Al Qaeda Near Defeat?

Here's hoping:

The sense of shifting tides in the terrorism fight is shared by a number of terrorism experts, though some caution that it is too early to tell whether the gains are permanent. Some credit Hayden and other U.S. intelligence leaders for going on the offensive against al-Qaeda in the area along the Afghanistan-Pakistan border, where the tempo of Predator strikes has dramatically increased from previous years.

But analysts say the United States has caught some breaks in the past year, benefiting from improved conditions in Iraq, as well as strategic blunders by al-Qaeda that have cut into its support base.[…]On Iraq, he said he is encouraged not only by U.S. success against al-Qaeda’s affiliates there, but also by what he described as the steadily rising competence of the Iraqi military and a growing popular antipathy toward jihadism. “Despite this ’cause célebrè’ phenomenon, fundamentally no one really liked al-Qaeda’s vision of the future,” Hayden said. As a result, the insurgency is viewed locally as “more and more a war of al-Qaeda against Iraqis,” he said.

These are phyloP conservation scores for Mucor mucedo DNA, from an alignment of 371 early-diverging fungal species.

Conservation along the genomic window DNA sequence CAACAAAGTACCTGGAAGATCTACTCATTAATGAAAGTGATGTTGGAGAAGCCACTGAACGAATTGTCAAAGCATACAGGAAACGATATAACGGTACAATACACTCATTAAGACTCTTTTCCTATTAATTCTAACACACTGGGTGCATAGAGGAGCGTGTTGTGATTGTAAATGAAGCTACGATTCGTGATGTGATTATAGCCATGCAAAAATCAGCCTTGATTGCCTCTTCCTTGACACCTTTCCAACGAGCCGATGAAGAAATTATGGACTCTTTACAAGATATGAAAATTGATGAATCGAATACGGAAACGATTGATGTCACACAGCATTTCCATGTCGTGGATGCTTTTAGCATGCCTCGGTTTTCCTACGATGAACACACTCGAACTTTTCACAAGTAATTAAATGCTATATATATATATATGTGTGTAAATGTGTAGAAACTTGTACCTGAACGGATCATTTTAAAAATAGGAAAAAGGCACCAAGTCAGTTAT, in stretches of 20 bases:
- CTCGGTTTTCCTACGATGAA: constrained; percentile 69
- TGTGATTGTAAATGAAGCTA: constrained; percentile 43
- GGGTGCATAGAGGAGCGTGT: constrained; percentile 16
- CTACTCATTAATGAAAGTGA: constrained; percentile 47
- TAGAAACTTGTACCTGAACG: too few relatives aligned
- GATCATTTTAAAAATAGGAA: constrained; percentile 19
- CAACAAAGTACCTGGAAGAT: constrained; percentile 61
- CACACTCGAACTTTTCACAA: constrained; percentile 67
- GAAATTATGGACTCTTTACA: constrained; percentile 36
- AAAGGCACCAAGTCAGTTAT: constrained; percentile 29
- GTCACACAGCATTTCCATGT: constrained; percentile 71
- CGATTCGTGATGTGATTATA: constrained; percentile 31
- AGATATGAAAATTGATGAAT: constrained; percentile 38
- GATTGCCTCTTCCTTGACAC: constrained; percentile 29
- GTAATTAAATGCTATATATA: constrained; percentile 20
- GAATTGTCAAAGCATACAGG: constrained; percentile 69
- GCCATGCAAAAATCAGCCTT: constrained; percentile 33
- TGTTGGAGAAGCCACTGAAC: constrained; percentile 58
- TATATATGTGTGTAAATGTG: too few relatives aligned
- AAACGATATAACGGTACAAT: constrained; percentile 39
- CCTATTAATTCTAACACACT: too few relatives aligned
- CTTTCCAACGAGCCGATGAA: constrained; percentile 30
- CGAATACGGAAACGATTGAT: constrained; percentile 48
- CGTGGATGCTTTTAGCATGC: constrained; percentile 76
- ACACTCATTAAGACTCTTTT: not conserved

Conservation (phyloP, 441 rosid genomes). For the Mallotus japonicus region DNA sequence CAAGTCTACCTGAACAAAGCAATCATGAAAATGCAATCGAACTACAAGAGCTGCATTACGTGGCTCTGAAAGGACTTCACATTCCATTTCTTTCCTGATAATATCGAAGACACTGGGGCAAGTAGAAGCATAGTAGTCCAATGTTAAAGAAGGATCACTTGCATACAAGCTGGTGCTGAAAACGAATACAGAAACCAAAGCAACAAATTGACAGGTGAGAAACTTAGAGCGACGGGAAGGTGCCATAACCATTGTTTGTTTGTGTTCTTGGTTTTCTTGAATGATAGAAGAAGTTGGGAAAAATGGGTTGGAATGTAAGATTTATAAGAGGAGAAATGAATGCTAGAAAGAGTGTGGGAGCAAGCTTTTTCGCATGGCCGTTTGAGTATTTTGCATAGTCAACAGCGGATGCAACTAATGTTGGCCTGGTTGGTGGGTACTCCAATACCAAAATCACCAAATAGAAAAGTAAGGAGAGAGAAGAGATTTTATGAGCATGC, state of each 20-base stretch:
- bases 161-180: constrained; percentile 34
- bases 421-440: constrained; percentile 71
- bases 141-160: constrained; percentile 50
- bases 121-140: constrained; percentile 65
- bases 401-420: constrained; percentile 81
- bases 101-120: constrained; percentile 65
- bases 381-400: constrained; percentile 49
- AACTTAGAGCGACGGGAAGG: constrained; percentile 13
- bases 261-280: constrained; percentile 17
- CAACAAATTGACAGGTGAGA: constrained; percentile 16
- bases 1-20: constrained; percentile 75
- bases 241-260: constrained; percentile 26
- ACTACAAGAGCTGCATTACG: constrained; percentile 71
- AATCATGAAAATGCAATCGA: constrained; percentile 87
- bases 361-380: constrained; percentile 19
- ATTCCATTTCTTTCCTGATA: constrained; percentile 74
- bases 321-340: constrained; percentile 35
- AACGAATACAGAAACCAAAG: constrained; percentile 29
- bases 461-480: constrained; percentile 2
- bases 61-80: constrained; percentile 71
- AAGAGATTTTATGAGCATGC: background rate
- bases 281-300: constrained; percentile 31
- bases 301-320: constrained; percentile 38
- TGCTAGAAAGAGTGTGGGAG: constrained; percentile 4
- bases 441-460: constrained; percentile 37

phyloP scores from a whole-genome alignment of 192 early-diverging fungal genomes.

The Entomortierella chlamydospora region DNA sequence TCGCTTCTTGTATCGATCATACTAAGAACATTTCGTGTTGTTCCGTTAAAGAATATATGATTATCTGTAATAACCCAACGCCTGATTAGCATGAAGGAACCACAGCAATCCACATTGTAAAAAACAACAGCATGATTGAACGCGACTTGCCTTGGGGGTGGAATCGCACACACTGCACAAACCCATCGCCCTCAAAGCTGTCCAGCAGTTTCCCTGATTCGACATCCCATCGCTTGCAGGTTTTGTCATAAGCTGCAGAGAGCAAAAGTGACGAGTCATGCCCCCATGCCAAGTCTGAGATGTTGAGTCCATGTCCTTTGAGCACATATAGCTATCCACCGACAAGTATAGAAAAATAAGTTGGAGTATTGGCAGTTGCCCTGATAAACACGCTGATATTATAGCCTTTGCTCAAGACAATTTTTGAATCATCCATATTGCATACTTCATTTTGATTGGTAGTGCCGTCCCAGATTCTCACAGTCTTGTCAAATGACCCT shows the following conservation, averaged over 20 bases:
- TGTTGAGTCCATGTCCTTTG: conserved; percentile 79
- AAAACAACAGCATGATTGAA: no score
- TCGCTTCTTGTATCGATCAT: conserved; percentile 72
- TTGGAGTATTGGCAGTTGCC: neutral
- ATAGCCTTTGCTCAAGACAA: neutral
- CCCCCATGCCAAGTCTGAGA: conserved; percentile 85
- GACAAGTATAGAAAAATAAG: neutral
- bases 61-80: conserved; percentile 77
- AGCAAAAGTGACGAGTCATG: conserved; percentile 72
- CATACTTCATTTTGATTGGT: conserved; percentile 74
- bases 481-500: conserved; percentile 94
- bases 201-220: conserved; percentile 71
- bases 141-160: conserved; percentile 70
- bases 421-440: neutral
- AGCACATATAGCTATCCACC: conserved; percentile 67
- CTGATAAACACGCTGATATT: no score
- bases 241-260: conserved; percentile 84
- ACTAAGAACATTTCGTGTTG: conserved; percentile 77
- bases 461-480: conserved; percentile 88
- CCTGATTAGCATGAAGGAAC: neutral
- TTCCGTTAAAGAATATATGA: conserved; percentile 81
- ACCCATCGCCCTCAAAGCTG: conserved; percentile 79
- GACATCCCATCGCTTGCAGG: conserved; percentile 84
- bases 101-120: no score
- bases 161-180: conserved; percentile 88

Pete Wehner infers:

We do have the capacity to influence things in some arenas–and Iraq is, right now, a central battlefield in the war against jihadists. To undo what we have put in place would be unwise, reckless, and–given events of the last year–indefensible as well.

I'm not sure this formulation works. It seems true to me at this point that a careful, staged withdrawal from Iraq now seems much less likely to provoke a catastrophe than we once feared. But figuring out precisely how to sustain the good trends in Iraq without a permanent open-ended presence will require finesse and prudence. Sustaining in a straight line what we have been doing  does not necessarily follow. Both Obama and McCain will have to find a path between indefinite occupation and precipitous withdrawal. But it does seem to me that al Qaeda's self-defeating nihilism, a more effective Iraqi army, some smart maneuvers by Maliki and the knowledge of a looming end to the US occupation at its current levels have led to a better prospect than almost anyone imagined two years ago. Obama has more adjustment to do on this than McCain at this point.

Know hope.